Growing up during World War II was not easy for young Tingye. He ran as fast as he could toward the air raid shelter in the dark of the night. His mother, Lily, had had enough of the struggle against the Japanese. It was the fall of 1937 in Nanjing. One day she said, “Tingye, we are very lucky, we are moving with the government to Chungking, because your father works for them. Chungking is a good place to escape to because it has high mountains, which will slow down the Japanese.” Tingye was relieved and thankful.

A few years later, when he was 12, Tingye learned about his next move. His father, Chao, got a new job as Chinese consul general in Vancouver, Canada. His mother took him, his brother and sisters, with a family tutor and cook to join his father in Vancouver. It was a long trip to Vancouver. They flew out of Chungking over mountains to Calcutta, India. From there they took a train to Bombay. Tingye looked out from the window and saw the strange Indian countryside. He had never been outside of China before. Next they boarded a captured Italian liner that the United States turned into a troop transport ship. From being on the ship, Tingye felt like he wanted to be an admiral when he grew up. The ship headed for Los Angeles via Australia. The long journey took 37 days. They had to dodge Japanese submarines. The ship ahead of them was sunk by a Japanese sub. Every moment after that Tingye was scared that they might be sunk and his short life would be over. Luckily they made it there safely to Vancouver, where Tingye had to go to a different grade school. Tingye did not know much English, but before he entered the school, he made sure he knew how to say “Where is the bathroom?”

In 1948, when Tingye was 17, his father got a new job as Chinese consul general in Johannesburg, South Africa. To get to South Africa, they needed to take the train to New York and then from there a boat to South Africa. Tingye thought to himself, “More traveling!” But he knew that it was a great experience for him. Tingye went to the University of Witwatersrand in Johannesburg to study electrical engineering. Those four years in the university were some of the best times in his life. (The other times have been having me as a grandchild!)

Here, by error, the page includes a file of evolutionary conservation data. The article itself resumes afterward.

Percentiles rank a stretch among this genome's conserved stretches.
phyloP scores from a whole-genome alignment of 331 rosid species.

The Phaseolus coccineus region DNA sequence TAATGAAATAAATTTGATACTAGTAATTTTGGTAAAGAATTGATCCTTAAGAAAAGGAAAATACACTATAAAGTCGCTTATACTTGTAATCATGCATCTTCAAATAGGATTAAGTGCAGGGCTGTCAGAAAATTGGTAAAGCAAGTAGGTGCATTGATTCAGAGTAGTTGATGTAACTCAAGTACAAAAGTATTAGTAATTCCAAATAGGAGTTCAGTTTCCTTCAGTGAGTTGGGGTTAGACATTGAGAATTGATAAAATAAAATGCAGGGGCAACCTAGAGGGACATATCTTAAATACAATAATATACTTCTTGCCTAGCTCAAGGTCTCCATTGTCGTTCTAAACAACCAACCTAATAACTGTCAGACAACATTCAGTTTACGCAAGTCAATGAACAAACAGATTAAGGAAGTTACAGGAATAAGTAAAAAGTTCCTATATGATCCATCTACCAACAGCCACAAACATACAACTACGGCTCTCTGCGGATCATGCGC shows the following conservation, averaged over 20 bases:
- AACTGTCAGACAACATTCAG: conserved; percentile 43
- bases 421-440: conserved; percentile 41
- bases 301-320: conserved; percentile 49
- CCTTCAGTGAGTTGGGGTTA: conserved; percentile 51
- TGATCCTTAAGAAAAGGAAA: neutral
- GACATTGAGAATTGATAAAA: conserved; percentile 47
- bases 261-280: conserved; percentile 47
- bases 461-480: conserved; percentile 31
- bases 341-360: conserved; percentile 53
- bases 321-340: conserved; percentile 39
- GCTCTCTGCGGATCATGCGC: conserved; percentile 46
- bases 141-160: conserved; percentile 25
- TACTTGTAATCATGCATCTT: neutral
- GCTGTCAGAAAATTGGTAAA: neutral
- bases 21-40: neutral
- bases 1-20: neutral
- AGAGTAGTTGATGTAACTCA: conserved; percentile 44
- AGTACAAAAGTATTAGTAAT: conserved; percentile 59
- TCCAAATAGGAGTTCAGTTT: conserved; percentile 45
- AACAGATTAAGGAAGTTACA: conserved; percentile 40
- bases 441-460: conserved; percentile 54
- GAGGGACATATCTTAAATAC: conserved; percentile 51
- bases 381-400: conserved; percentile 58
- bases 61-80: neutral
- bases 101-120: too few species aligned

In January 1953, after finishing up his last year of college, Tingye and his brother T.K. went to the U.S. to further their studies. They took a passenger ship to England. After a wet and wild ride, they landed in Southampton. Next they took a train to a “dark, cold, damp and foggy London,” where they did a lot of sightseeing. Then they crossed the English Channel to Holland to visit a good friend and then went to France. They stayed at the Chinese embassy with Dr. Tuan, who was his father's good friend and ambassador. Tingye was happy to be with a good friend of his father's. At lunch, Tingye stared in amazement as Mrs. Tuan peeled a pear and an orange with a knife and fork without ever touching the fruit with her hands! After their visit in France, they returned to Southampton, where they boarded the Mauretania, one of the most beautiful Cunard ocean liners, and headed for New York. Many of the passengers on board were sea sick, but Tingye and his brother tried to enjoy the huge amounts of food. They did not miss a single meal.

In Chicago Tingye went to Northwestern University, where he met his future wife and my grandmother, Edith Wu. There Tingye “wooed Wu and won Wu.” After getting his Ph.D. and marrying Edith on June 9, 1956, Tingye took his first and only job at Bell Labs in New Jersey. At Bell Labs Tingye worked on lasers and optical communications. His greatest accomplishment was the introduction of wavelength division multiplexing technology that helps carry telephone, television and Internet information both on land and across the ocean.

Tingye lived in New Jersey until he retired. In New Jersey he and Edith raised their two daughters, my mother and Aunt Kathy. Now Tingye and Edith live in Boulder, Colorado, near my Aunt Kathy, her husband and their children, Michael and Jessica. Another accomplishment Tingye is proud of is to get Jessica to give him a kiss. The reason why he thinks this is a great accomplishment is because she only gives kisses to her Mom. Tingye is still working as a consultant and traveling. He loves to ski and be with his grandchildren. My grandfather loves to tell stories about his exciting adventures as a child and I love to listen to him, and wish I could have been with him and lived the life of Tingye Li.